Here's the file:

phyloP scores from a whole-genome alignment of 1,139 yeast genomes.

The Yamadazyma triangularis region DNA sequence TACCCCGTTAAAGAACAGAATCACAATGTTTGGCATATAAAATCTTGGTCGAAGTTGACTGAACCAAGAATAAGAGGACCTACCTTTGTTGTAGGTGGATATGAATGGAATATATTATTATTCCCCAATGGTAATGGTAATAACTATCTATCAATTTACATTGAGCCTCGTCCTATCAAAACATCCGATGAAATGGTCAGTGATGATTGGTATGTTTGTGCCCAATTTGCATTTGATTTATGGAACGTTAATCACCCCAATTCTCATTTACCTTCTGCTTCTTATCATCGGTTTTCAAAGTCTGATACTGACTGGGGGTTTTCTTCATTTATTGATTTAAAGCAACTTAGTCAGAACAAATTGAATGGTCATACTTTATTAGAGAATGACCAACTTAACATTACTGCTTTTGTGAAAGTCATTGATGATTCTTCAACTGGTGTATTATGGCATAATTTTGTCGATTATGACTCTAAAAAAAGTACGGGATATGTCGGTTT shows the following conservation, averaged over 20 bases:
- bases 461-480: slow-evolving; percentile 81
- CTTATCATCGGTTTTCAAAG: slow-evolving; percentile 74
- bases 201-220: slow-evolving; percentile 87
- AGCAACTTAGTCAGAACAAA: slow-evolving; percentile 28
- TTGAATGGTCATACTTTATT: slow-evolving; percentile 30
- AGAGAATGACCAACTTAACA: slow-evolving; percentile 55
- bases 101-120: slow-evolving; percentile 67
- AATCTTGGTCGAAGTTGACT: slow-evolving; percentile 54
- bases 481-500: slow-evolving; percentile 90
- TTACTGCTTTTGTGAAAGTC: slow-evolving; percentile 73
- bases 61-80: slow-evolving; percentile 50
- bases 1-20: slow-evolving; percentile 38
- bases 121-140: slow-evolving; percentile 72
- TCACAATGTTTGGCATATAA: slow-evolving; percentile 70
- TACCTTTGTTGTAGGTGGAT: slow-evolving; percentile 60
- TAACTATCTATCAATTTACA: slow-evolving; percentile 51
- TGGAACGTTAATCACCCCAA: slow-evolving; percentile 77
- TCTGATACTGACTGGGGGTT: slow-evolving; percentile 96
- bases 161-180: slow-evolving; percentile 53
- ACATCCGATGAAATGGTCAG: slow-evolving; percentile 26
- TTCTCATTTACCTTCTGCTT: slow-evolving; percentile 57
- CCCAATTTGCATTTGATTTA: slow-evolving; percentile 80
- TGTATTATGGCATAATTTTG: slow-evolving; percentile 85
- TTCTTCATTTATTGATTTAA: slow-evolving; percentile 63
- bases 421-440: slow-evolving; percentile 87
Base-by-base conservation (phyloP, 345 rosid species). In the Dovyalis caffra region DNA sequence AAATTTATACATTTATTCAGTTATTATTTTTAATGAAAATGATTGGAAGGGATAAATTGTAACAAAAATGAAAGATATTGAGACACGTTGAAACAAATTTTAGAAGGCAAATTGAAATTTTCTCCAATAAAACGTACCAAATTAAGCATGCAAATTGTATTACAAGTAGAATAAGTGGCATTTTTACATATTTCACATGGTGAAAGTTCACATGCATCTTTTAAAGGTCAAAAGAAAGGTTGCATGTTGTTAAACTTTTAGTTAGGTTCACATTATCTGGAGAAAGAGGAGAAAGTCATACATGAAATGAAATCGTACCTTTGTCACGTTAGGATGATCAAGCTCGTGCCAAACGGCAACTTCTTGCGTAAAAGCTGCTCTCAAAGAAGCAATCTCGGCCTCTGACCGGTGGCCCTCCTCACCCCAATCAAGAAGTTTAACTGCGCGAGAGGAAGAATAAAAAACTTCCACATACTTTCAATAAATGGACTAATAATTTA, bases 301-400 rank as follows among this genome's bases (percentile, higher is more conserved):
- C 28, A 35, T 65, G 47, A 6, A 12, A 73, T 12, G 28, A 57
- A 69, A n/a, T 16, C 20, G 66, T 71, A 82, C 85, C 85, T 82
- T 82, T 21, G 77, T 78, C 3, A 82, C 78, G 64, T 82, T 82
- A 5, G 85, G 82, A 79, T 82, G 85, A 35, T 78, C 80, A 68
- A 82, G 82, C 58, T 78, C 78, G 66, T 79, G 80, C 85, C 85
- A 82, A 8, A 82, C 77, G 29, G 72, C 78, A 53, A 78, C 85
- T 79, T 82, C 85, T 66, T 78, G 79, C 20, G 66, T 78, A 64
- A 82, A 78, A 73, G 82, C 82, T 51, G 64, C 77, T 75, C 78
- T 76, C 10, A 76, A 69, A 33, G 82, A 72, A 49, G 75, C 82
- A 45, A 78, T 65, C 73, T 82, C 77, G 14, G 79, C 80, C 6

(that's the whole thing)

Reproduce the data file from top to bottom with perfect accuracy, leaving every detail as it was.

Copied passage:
phyloP scores from a whole-genome alignment of 1,139 yeast genomes.

The Yamadazyma triangularis region DNA sequence TACCCCGTTAAAGAACAGAATCACAATGTTTGGCATATAAAATCTTGGTCGAAGTTGACTGAACCAAGAATAAGAGGACCTACCTTTGTTGTAGGTGGATATGAATGGAATATATTATTATTCCCCAATGGTAATGGTAATAACTATCTATCAATTTACATTGAGCCTCGTCCTATCAAAACATCCGATGAAATGGTCAGTGATGATTGGTATGTTTGTGCCCAATTTGCATTTGATTTATGGAACGTTAATCACCCCAATTCTCATTTACCTTCTGCTTCTTATCATCGGTTTTCAAAGTCTGATACTGACTGGGGGTTTTCTTCATTTATTGATTTAAAGCAACTTAGTCAGAACAAATTGAATGGTCATACTTTATTAGAGAATGACCAACTTAACATTACTGCTTTTGTGAAAGTCATTGATGATTCTTCAACTGGTGTATTATGGCATAATTTTGTCGATTATGACTCTAAAAAAAGTACGGGATATGTCGGTTT shows the following conservation, averaged over 20 bases:
- bases 461-480: slow-evolving; percentile 81
- CTTATCATCGGTTTTCAAAG: slow-evolving; percentile 74
- bases 201-220: slow-evolving; percentile 87
- AGCAACTTAGTCAGAACAAA: slow-evolving; percentile 28
- TTGAATGGTCATACTTTATT: slow-evolving; percentile 30
- AGAGAATGACCAACTTAACA: slow-evolving; percentile 55
- bases 101-120: slow-evolving; percentile 67
- AATCTTGGTCGAAGTTGACT: slow-evolving; percentile 54
- bases 481-500: slow-evolving; percentile 90
- TTACTGCTTTTGTGAAAGTC: slow-evolving; percentile 73
- bases 61-80: slow-evolving; percentile 50
- bases 1-20: slow-evolving; percentile 38
- bases 121-140: slow-evolving; percentile 72
- TCACAATGTTTGGCATATAA: slow-evolving; percentile 70
- TACCTTTGTTGTAGGTGGAT: slow-evolving; percentile 60
- TAACTATCTATCAATTTACA: slow-evolving; percentile 51
- TGGAACGTTAATCACCCCAA: slow-evolving; percentile 77
- TCTGATACTGACTGGGGGTT: slow-evolving; percentile 96
- bases 161-180: slow-evolving; percentile 53
- ACATCCGATGAAATGGTCAG: slow-evolving; percentile 26
- TTCTCATTTACCTTCTGCTT: slow-evolving; percentile 57
- CCCAATTTGCATTTGATTTA: slow-evolving; percentile 80
- TGTATTATGGCATAATTTTG: slow-evolving; percentile 85
- TTCTTCATTTATTGATTTAA: slow-evolving; percentile 63
- bases 421-440: slow-evolving; percentile 87
Base-by-base conservation (phyloP, 345 rosid species). In the Dovyalis caffra region DNA sequence AAATTTATACATTTATTCAGTTATTATTTTTAATGAAAATGATTGGAAGGGATAAATTGTAACAAAAATGAAAGATATTGAGACACGTTGAAACAAATTTTAGAAGGCAAATTGAAATTTTCTCCAATAAAACGTACCAAATTAAGCATGCAAATTGTATTACAAGTAGAATAAGTGGCATTTTTACATATTTCACATGGTGAAAGTTCACATGCATCTTTTAAAGGTCAAAAGAAAGGTTGCATGTTGTTAAACTTTTAGTTAGGTTCACATTATCTGGAGAAAGAGGAGAAAGTCATACATGAAATGAAATCGTACCTTTGTCACGTTAGGATGATCAAGCTCGTGCCAAACGGCAACTTCTTGCGTAAAAGCTGCTCTCAAAGAAGCAATCTCGGCCTCTGACCGGTGGCCCTCCTCACCCCAATCAAGAAGTTTAACTGCGCGAGAGGAAGAATAAAAAACTTCCACATACTTTCAATAAATGGACTAATAATTTA, bases 301-400 rank as follows among this genome's bases (percentile, higher is more conserved):
- C 28, A 35, T 65, G 47, A 6, A 12, A 73, T 12, G 28, A 57
- A 69, A n/a, T 16, C 20, G 66, T 71, A 82, C 85, C 85, T 82
- T 82, T 21, G 77, T 78, C 3, A 82, C 78, G 64, T 82, T 82
- A 5, G 85, G 82, A 79, T 82, G 85, A 35, T 78, C 80, A 68
- A 82, G 82, C 58, T 78, C 78, G 66, T 79, G 80, C 85, C 85
- A 82, A 8, A 82, C 77, G 29, G 72, C 78, A 53, A 78, C 85
- T 79, T 82, C 85, T 66, T 78, G 79, C 20, G 66, T 78, A 64
- A 82, A 78, A 73, G 82, C 82, T 51, G 64, C 77, T 75, C 78
- T 76, C 10, A 76, A 69, A 33, G 82, A 72, A 49, G 75, C 82
- A 45, A 78, T 65, C 73, T 82, C 77, G 14, G 79, C 80, C 6